Wednesday, October 19, 2016

Quick Tips: Creating the Perfect Title

There's something poetic about the process of creating a title, isn't there?  Like a haiku, the writer must work within a limited space and draw out as much impact as possible.  

For me, the title comes at the end of the writing process, after I've had time enough to brainstorm and figure out the purpose of my work.  But even then, the process of creating a title does not come naturally to me, and I often end up feeling stuck.  When this happens, I try to remember the following tips: 

1. Lead the Reader into Your Paper 

It's important to cue the reader in on the topic of your essay from the very beginning.  To do this, ask yourself the following question: What am I talking about?  The answer will provide you with a few key terms that you can use to create a title that situates the reader to your topic.   

2. Search-Engine Optimized 

If you're writing with the intent to get published, it is beneficial to use terminology in your title that someone might use when searching for articles.  Consider which words provided results during your own research.  Do these words still apply to the paper you've written?  If so, think about how to use them in your title, it's very likely that others will look these same words up in the future.  

3. Have a Hook 

You want your essay to stand out, don’t you?  Try to spice things up with a pun or get creative with wordplay.  Having a clever title is an effective way to engage the reader and leave them wanting more.  Which of the following would you rather read from: 

A). Property Rights in the Elizabethan Era 

B). To Deed or Not to Deed:  Property Rights in the Elizabethan Era 

Although option A is direct, option B compels the reader to keep reading.   

4. Do Not Use Automated Title Generators 

As a general rule, do not use automatically generated titles. I went to a title generating website and plugged in a few key terms for this blog's title as an experiment.  These are the terrible results:

"How to Write Effective Titles: Formulating Frank Rivalry and Alterity," "Estimating Mythical Notions: How to Write Effective Titles and/in the Congress," and "How to Write Effective Titles: Collecting Patronizing Response and Violence."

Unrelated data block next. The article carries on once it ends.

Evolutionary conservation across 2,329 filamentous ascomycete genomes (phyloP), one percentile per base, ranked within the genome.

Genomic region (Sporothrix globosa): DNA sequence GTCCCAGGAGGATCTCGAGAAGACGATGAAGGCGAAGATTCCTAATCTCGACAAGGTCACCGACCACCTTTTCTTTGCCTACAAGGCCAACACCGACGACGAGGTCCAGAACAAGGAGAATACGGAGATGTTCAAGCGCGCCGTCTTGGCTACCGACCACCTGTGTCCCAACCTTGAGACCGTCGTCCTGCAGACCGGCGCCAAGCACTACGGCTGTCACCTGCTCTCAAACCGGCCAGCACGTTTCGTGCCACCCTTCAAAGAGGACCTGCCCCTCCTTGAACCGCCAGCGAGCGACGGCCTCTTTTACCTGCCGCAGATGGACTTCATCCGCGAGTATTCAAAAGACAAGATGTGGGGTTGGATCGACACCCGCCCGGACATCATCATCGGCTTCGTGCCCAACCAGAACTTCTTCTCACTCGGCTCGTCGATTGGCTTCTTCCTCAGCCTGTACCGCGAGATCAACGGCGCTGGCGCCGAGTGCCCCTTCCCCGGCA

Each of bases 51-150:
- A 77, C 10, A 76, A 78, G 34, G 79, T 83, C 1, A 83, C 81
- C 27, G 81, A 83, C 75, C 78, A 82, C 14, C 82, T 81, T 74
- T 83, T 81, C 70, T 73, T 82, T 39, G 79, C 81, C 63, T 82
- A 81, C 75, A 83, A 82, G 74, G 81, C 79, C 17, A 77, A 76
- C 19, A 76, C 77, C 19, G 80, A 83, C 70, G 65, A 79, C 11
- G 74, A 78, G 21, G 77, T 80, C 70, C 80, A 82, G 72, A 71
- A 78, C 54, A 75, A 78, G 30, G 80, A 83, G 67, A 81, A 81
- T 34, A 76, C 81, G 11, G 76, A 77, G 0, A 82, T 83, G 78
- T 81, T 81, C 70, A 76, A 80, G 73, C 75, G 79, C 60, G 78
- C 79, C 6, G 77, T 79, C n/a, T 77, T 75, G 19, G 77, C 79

The only usable segment from these titles is what I plugged in myself, "How to Write Effective Titles..."  As you can see, there is absolutely no reason to rely on an automatically generated title.  Do Not Use Them! 

Bad time ski instructor 1 - If you auto-generate titles You're gonna have a bad time

The process of writing a title should not be a difficult one.  As long as you lead the reader into your essay, use commonly searched terminology, and hook the reader, you'll have a title that reads like poetry.  

Tuesday, October 11, 2016

Why I Love the New MLA and Why You Should Too

I’m not exaggerating when I say I love the new MLA. You may be thinking, Is it really possible to be that excited about citation guidelines? Let me be the first to tell you: It is! Thanks to the new MLA, you’ll no longer dread creating that Works Cited page. You know, the page that you spend just as much time on as your actual paper? Now, instead of spending precious writing time on a reference page that is probably full of mistakes anyway, you can take that extra hour to put the finishing touches on your paper. Creating a flawless Works Cited page will take you no time at all!  

Here are just a few ways in which the new MLA is making your life easier:

  1. It uses simple punctuation.

This change may be my favorite part about the new MLA. No more colons, no more parenthesis, and no more periods in weird places. The new MLA only requires the use of two types of punctuation, the period and the comma. Place a period after the name of the author and the title of your source, and separate the rest of the core elements with commas. Then, end your entry with a period. How easy is that?!

  1. All sources are cited using the same basic format.

The old MLA required you to identify the type of source you were citing. Is this a periodical? Or maybe it’s a peer-reviewed journal? Do I even know what a peer-reviewed journal is? I think it’s just an article. Wait, is this a blog? This thought process might sound familiar. Depending on the type of source you used, there was a specific set of guidelines for your works cited entry. If your source fit into two of those categories (like a book on an online database), it became even more complicated. Now, all you need to know are these nine core elements (also listed above). Identify as many of these nine elements as you can for each of your sources, and you’re already on your way to creating a successful Works Cited page!

  1. It’s reader-friendly.